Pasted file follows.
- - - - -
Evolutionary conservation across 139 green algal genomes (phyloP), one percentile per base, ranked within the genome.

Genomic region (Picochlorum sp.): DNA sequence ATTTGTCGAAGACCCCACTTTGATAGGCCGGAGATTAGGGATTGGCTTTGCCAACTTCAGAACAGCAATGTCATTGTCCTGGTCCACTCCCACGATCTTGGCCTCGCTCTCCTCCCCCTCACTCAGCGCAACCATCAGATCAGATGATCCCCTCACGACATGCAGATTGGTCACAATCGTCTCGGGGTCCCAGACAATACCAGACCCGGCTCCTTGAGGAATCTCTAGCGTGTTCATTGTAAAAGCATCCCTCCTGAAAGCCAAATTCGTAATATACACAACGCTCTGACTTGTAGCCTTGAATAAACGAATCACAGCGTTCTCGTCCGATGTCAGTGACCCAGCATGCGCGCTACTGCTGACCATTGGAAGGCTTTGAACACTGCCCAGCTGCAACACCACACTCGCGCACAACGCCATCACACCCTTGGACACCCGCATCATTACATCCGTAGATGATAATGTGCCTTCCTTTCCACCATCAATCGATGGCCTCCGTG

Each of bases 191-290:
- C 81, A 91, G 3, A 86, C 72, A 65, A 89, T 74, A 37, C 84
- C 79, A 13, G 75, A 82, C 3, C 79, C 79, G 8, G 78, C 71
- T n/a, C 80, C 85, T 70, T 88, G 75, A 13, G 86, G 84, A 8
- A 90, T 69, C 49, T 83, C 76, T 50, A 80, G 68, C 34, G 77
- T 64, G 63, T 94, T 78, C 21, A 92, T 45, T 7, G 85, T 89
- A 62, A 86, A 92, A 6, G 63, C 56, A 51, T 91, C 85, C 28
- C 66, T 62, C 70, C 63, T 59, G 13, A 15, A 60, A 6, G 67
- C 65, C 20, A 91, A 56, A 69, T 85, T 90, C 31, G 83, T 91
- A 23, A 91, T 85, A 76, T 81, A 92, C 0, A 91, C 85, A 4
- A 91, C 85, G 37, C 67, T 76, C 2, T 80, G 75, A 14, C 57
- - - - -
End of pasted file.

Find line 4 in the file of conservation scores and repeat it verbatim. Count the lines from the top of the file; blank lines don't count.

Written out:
- C 81, A 91, G 3, A 86, C 72, A 65, A 89, T 74, A 37, C 84